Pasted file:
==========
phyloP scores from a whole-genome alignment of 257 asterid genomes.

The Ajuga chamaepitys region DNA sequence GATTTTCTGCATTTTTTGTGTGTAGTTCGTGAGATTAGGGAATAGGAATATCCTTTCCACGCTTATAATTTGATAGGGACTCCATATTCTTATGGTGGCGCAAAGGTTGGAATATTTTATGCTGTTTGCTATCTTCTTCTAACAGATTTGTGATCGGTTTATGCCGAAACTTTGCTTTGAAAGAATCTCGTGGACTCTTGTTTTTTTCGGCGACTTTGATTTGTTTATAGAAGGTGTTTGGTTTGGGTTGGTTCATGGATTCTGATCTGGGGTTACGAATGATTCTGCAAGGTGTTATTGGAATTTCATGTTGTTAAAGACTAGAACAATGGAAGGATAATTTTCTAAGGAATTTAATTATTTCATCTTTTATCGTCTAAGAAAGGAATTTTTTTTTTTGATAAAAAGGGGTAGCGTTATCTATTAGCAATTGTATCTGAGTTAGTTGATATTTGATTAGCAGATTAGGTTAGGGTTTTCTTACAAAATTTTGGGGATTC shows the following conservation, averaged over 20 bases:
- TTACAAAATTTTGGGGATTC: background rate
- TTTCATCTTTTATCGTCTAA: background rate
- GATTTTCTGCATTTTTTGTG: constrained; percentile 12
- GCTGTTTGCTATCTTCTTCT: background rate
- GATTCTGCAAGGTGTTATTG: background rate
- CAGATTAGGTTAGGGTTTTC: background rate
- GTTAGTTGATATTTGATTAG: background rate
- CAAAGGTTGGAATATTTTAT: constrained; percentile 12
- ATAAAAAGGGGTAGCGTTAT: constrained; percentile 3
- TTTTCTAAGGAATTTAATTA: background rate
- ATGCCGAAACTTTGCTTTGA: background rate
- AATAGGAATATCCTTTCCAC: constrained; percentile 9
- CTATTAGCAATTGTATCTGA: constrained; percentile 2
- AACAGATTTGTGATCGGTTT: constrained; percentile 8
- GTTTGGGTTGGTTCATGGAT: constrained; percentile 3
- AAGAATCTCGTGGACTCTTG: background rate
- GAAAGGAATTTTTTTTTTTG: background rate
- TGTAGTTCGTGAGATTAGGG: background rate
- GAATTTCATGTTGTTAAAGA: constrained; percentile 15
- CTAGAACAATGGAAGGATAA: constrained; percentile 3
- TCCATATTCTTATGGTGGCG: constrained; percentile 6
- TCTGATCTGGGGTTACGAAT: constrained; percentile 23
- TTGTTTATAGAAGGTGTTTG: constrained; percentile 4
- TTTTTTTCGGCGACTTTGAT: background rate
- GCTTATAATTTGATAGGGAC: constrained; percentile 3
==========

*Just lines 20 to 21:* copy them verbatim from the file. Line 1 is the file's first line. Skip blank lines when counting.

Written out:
- TGTAGTTCGTGAGATTAGGG: background rate
- GAATTTCATGTTGTTAAAGA: constrained; percentile 15